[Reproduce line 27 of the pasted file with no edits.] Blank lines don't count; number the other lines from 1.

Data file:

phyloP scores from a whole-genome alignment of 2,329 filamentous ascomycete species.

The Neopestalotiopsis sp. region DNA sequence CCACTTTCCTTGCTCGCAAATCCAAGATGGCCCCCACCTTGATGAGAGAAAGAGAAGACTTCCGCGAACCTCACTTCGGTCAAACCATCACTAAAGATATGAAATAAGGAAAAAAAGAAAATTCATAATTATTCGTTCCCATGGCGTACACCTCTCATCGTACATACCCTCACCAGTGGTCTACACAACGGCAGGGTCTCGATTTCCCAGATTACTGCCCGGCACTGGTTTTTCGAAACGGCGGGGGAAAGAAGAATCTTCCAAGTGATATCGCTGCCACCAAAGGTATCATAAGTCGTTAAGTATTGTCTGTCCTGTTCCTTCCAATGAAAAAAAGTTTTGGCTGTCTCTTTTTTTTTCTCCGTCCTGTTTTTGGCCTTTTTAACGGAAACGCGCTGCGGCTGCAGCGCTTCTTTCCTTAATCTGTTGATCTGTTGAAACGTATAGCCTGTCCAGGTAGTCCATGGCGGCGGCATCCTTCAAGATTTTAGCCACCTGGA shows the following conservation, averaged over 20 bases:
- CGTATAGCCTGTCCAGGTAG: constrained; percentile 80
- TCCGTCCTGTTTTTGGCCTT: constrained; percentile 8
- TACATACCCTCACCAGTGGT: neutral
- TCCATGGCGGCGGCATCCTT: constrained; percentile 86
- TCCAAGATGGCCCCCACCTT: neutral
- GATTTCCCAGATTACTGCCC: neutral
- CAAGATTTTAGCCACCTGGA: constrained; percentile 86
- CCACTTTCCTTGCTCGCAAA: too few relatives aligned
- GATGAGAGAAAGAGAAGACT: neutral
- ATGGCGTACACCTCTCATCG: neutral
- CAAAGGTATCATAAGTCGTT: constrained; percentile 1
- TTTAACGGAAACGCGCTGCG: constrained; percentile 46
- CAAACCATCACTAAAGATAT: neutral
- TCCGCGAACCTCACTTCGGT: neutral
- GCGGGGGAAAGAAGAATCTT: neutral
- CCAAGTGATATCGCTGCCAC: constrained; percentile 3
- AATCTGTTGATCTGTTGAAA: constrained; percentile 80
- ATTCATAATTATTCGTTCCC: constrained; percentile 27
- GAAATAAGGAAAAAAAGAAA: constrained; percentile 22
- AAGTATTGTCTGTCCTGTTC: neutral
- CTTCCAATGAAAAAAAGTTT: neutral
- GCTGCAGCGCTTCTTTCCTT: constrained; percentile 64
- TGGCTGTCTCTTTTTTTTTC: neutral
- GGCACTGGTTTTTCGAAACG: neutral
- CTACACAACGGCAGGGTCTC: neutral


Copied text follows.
- CTACACAACGGCAGGGTCTC: neutral